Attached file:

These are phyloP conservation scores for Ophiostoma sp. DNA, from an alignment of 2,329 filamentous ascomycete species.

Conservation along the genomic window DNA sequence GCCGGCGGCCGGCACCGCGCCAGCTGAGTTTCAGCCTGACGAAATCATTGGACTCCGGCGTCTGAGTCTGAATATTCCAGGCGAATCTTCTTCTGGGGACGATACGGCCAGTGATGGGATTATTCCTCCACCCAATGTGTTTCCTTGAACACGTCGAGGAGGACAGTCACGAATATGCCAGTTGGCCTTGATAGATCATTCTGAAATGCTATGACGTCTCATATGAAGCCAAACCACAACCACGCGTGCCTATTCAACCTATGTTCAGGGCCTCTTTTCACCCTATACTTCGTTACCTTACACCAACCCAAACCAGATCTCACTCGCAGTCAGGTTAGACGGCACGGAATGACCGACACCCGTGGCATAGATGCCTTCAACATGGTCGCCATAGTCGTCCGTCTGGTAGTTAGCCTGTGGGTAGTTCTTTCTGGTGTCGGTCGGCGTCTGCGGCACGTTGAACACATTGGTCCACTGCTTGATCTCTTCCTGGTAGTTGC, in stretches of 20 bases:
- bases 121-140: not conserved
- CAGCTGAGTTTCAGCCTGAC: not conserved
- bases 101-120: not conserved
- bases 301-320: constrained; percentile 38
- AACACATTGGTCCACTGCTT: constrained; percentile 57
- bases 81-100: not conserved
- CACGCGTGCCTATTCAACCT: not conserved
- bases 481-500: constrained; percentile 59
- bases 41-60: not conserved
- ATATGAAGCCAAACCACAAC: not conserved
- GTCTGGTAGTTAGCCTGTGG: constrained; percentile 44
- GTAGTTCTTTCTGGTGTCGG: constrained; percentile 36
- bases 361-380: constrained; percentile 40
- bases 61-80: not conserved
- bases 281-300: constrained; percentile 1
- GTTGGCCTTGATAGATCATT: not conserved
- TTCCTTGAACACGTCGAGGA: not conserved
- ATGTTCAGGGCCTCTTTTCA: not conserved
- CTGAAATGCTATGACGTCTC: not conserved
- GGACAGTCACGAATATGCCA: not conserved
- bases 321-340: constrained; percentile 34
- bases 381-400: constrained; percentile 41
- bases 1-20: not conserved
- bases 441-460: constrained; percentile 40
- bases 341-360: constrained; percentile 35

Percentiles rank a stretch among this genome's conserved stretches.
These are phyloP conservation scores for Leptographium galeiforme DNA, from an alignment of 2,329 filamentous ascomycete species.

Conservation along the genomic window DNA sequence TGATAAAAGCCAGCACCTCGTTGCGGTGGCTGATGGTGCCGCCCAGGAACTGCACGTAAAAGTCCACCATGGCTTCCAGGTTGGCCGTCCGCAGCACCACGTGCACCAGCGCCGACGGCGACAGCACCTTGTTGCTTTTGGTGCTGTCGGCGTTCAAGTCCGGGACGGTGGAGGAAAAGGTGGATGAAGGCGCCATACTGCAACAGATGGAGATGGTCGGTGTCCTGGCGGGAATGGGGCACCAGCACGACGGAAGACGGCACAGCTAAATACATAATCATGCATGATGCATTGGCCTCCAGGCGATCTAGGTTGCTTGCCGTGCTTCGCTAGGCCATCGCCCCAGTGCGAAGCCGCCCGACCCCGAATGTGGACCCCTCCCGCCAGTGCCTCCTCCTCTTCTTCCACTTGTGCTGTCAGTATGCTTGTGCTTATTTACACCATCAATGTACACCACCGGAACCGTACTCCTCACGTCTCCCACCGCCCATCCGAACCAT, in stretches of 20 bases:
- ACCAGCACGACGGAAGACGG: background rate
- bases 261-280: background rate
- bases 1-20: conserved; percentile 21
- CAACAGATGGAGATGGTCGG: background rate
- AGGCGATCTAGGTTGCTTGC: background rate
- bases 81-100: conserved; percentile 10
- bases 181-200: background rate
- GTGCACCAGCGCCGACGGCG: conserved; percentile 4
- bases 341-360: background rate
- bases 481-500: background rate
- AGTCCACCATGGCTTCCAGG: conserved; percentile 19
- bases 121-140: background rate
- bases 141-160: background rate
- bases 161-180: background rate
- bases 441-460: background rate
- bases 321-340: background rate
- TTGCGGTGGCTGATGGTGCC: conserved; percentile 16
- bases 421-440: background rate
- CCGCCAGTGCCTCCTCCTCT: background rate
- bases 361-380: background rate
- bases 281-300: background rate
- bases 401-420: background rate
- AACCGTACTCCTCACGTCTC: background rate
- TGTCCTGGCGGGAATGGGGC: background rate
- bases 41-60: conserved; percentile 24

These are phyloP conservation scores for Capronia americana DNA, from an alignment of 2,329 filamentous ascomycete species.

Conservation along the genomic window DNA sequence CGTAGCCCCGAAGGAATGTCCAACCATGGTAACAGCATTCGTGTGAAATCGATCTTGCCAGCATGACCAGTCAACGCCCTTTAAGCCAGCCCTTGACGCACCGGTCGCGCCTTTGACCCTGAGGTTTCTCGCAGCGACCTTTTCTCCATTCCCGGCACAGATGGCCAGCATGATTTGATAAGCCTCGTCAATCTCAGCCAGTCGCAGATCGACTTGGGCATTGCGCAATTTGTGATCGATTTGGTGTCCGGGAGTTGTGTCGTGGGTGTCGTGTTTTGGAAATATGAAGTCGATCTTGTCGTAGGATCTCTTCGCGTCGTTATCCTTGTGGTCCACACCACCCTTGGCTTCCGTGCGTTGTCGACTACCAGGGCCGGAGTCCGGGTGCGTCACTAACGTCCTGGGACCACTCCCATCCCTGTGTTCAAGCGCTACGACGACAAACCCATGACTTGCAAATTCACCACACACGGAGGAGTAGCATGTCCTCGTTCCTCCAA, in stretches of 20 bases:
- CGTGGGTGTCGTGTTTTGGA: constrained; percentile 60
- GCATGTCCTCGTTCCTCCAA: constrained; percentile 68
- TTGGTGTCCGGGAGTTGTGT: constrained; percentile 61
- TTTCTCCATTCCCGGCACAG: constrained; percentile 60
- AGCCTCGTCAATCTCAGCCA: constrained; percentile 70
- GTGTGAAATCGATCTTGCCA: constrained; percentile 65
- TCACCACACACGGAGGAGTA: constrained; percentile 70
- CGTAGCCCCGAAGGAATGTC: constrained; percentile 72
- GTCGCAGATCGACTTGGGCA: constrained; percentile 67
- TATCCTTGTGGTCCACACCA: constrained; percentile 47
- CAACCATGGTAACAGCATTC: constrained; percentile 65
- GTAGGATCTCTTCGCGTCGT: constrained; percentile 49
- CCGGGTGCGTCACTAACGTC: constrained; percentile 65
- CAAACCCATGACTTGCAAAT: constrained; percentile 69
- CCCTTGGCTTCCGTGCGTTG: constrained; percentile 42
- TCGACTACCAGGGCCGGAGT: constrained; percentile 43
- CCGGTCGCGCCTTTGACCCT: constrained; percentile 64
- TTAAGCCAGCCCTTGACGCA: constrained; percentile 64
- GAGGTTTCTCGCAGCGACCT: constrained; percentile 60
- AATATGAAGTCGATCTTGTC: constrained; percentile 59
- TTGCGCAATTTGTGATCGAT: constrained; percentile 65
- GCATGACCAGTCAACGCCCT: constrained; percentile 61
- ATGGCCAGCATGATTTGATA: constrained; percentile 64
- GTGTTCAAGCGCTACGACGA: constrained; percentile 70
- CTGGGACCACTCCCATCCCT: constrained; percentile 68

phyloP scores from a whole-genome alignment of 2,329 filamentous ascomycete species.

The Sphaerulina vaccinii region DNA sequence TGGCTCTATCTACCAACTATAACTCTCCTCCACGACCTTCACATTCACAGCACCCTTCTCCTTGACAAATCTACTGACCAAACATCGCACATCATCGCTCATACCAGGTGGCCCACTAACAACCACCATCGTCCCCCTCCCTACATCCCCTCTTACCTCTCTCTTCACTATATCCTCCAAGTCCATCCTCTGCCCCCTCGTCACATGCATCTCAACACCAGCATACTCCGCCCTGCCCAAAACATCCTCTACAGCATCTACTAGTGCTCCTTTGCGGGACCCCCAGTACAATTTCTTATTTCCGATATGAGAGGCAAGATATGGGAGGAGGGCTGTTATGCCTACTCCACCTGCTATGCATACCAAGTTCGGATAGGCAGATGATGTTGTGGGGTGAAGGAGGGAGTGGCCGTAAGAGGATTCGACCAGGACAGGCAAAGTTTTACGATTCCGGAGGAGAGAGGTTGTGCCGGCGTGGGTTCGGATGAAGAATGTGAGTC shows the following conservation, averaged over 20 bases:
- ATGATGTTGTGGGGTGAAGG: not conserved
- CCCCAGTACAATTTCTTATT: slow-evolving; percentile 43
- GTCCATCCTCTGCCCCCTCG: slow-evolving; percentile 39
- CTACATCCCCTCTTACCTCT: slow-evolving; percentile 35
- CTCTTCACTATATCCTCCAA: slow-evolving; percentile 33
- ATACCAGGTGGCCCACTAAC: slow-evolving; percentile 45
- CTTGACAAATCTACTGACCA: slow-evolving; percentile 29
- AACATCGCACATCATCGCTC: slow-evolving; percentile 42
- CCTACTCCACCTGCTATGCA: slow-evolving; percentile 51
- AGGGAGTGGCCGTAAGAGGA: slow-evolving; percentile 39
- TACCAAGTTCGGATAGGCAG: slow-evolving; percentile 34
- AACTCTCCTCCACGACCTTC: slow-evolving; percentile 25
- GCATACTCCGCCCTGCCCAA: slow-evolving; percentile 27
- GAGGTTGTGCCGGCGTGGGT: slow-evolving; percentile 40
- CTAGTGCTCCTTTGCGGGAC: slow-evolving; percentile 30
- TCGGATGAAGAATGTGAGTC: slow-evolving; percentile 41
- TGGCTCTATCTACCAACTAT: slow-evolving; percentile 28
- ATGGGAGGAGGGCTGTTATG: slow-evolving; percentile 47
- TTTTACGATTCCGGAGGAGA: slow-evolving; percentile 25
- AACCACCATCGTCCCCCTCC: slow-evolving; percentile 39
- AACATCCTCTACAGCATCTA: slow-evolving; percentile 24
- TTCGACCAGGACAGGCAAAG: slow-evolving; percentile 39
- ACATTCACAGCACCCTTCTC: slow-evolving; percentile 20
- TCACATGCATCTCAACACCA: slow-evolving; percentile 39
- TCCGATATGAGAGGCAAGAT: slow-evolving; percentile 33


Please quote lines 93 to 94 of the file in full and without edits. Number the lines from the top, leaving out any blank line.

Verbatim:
- CCTACTCCACCTGCTATGCA: slow-evolving; percentile 51
- AGGGAGTGGCCGTAAGAGGA: slow-evolving; percentile 39